A carer who falsely claimed he was injured in a car accident as part of a bogus compensation claim has been given an adult caution after CCTV footage showed he wasn’t even in the vehicle at the time of the collision.
An investigation was carried out by the City of London Police’s Insurance Fraud Enforcement Department when insurance company LV= contacted them about a suspected fraudulent claim linked to a collision in a car park in Slough last November (2015).
The incident happened as a woman reversed her vehicle into another parked car in the Halfords car park. LV= was notified by their insured and a subsequent claim for damage to the vehicle was made by the other vehicle’s owner and paid out by LV= to the tune of £2,000.
However, the other driver – a man in his 50s – then went on to submit a personal injury claim, stating that he’d received injuries to his neck, back and arm as a result of the collision and was seeking up to £5,000 in compensation from LV=.
But the woman went back to Halfords and asked if they had CCTV footage from the car park and when they showed it to her, it clearly showed the other driver getting out of his vehicle and standing next to it at the time of the collision.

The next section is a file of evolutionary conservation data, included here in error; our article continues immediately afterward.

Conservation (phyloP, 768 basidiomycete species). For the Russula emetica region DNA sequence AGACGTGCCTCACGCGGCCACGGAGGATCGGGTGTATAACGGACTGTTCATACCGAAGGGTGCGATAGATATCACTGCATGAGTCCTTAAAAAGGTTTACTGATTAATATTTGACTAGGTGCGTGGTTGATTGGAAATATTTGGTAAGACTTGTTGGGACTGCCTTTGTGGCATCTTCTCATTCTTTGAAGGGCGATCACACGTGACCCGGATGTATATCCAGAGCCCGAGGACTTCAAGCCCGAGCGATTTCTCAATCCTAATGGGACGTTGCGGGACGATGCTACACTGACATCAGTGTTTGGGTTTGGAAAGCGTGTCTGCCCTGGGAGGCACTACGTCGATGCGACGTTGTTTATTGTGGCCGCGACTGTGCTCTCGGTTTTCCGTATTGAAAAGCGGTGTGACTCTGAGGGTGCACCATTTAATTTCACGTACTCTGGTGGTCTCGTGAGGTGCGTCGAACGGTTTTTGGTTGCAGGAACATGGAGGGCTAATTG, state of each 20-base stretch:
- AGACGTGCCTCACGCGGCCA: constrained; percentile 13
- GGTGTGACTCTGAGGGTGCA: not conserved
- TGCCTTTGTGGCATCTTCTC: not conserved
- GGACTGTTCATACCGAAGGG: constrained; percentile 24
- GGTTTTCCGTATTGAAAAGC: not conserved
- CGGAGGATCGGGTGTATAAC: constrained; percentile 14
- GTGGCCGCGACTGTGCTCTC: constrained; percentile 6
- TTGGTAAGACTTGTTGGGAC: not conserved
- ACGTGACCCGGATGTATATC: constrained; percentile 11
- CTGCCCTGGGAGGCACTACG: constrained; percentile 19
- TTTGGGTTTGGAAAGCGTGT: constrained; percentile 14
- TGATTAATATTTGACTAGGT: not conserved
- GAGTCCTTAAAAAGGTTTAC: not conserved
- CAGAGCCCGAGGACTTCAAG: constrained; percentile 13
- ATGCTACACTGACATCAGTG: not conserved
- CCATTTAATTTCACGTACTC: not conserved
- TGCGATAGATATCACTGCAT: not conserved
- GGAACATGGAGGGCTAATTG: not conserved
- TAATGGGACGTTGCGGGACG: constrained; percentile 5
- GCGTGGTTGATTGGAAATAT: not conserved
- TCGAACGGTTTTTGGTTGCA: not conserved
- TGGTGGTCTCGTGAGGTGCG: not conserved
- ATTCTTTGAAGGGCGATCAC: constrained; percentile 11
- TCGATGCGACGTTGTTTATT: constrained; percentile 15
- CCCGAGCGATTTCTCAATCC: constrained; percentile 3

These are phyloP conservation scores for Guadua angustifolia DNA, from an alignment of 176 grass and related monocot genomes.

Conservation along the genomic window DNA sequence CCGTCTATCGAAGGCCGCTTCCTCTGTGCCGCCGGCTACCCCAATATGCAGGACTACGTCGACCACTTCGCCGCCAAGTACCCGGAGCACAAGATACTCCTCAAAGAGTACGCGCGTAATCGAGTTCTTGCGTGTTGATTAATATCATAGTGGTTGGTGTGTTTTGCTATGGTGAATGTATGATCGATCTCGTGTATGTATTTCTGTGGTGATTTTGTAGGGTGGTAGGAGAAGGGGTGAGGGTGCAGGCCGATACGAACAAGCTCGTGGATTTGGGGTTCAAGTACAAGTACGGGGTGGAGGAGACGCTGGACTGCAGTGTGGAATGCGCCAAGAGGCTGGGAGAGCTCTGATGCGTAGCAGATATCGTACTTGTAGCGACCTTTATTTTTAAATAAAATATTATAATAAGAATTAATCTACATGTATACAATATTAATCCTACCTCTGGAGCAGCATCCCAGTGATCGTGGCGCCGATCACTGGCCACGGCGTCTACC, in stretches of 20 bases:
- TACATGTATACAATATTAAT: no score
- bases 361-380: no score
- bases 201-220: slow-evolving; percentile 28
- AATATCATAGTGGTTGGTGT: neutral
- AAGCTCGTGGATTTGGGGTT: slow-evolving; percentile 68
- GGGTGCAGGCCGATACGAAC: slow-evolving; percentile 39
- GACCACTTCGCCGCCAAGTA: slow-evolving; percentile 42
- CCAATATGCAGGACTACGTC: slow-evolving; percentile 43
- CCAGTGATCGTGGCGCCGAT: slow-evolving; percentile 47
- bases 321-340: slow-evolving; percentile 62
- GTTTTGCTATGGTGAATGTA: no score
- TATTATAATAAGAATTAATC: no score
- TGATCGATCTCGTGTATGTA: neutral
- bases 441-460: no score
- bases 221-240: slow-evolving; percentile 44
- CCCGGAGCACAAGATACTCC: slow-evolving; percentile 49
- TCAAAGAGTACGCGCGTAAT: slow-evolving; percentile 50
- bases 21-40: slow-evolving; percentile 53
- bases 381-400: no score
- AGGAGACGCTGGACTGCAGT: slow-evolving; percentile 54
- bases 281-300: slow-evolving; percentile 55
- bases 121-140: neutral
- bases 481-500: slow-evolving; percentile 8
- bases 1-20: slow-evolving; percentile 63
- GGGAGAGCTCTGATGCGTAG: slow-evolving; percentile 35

The footage was passed to LV= who then flagged the case to IFED to investigate. The man was interviewed by IFED officers in July, where he initially tried to maintain his story that he was injured whilst inside his car during the collision. But when detectives showed him the CCTV footage, he admitted to making the whole story up.
He was subsequently given a police caution earlier this week (2 August) and IFED officers are releasing footage of the incident to warn members of the public that submitting fraudulent insurance claims is a criminal offence and could result in a criminal conviction.
Detective Constable Mohammed Darr, from the Insurance Fraud Enforcement Department said:
“This was one of the most blatant cases I’ve dealt with and he was clearly lying to LV= to try and get a compensation payout for injuries he never received. He now has this on his criminal record and he also has to declare the fact he was involved in fraudulent activity to his employer as he is in a notifiable occupation.
“As well as being criminal, this kind of behaviour also drives up insurance premiums for honest customers and we all end up footing the bill. It may be tempting to submit exaggerated or dishonest claims to try and increase an insurance claim, but it is fraud and where cases are identified they can be passed to police and you could end up with a criminal record, a conviction, or even end up in prison.”
Clare Lunn, Head of Claims Crime Prevention at LV=, said: “This Individual believed that he could make a claim for compensation when he had not suffered a genuine injury. At LV= we take a hard line on fraud and will investigate all suspicious claims, pushing for the toughest sentences for those who are prosecuted, in order to protect our honest customers.
“Claimants need to understand that fraud is not a victim-less crime and can result in serious consequences to themselves. No matter how tempting the financial reward appears they should not be fooled into making false claims. We hope this sends a clear message to other have-a-go fraudsters.”
To watch the City of London Police video click here